TAMPA, JAN. 26 -- Players broke out the T-shirts at midweek. Red, white and blue, with an American bald eagle, fighter jets and the words "Desert Storm" across the front, they became the unofficial designer wear of Super Bowl XXV.

Buffalo Bills linebacker Carlton Bailey may have wanted one of the shirts more than some of his teammates because his father, Conway, is in Saudi Arabia as a member of the 260th Army Reserve Unit from Baltimore.

Like a lot of other people connected with Super Bowl XXV, Bailey is excited and happy to be here and knows the odds are this is his one and only Super Bowl. But, like a lot of others, he has had a hard time focusing on football.

"It takes away any positive feelings you have," he said of the war.

He's not alone. Teammate Keith McKeller's father-in-law, James Wood, is also in the Middle East. "I know he's rooting for us and thinking about us," McKeller said. "But the more important thing is we're thinking of him."

Bills safety Mark Kelso said he'll take the name of every Buffalo resident stationed in or around the Persian Gulf onto the field when the Bills play the New York Giants Sunday evening. "I'll get them," he said. "They've all been published and I want them to know I remember."

Giants tight end Mark Bavaro used a Super Bowl news conference to criticize the anti-war protests. Bills Coach Marv Levy said he turns on the cable television network CNN the moment he returns to his hotel room. The FBI will have a trailer at the Super Bowl for the first time.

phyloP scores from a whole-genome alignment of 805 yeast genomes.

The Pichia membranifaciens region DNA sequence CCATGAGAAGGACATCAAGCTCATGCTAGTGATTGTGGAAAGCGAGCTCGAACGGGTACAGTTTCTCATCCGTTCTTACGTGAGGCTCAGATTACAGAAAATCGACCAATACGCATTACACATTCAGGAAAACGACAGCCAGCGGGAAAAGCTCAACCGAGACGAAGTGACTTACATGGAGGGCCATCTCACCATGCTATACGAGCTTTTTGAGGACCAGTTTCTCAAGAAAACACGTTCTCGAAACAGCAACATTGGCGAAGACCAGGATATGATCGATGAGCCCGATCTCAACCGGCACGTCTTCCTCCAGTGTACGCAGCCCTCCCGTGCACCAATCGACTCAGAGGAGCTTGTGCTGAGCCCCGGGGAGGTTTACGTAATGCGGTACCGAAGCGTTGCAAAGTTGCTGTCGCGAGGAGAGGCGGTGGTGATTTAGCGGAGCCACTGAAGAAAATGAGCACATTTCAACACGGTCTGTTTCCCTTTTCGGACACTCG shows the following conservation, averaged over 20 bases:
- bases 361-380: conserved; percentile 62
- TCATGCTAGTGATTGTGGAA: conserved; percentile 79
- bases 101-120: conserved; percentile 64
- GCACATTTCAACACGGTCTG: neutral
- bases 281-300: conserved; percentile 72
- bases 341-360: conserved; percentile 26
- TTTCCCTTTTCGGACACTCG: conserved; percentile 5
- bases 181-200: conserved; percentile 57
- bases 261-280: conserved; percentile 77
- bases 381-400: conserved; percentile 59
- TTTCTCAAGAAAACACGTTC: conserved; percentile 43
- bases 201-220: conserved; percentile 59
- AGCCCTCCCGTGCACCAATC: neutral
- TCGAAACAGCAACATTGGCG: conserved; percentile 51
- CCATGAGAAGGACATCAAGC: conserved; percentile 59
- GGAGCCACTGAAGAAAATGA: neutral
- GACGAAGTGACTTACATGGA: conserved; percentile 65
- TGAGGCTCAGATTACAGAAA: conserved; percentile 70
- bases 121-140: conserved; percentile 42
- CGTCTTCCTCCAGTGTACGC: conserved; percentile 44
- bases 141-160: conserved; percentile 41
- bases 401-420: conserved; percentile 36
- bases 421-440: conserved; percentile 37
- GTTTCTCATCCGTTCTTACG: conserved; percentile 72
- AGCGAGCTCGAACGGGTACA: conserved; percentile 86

This was the week war and the Super Bowl danced an uneasy dance.

This was the week the NFL gave almost simultaneous briefings on no-huddle offenses and hand-held metal detectors. This was the week the league promised to conduct business as usual, then sealed off Tampa Stadium with concrete barricades, chain-link fences and bomb-sniffing dogs.

This was the week politicians were hesitant to even confirm they were coming to the game, and when television announcers were warned about using the words "bomb" and "blitz" in connection with the football game.

Awkward moments everywhere. The NFL canceled a lot of its public parties, including the big Friday night bash. The league, which could teach the Pentagon a thing or two about spin control, did, however, hold some private ones, including a big one tonight for NFL Properties. Likewise, the dozens of corporate tents around Tampa Stadium will be filled with cold drinks and hot food long before kickoff Sunday.

More awkward moments. Pepsi-Cola canceled a scheduled call-in contest when the FCC warned the nation's telephone lines could be overburdened. The soft-drink company had planned to give away a million bottles of soda and three grand prizes of $1 million each.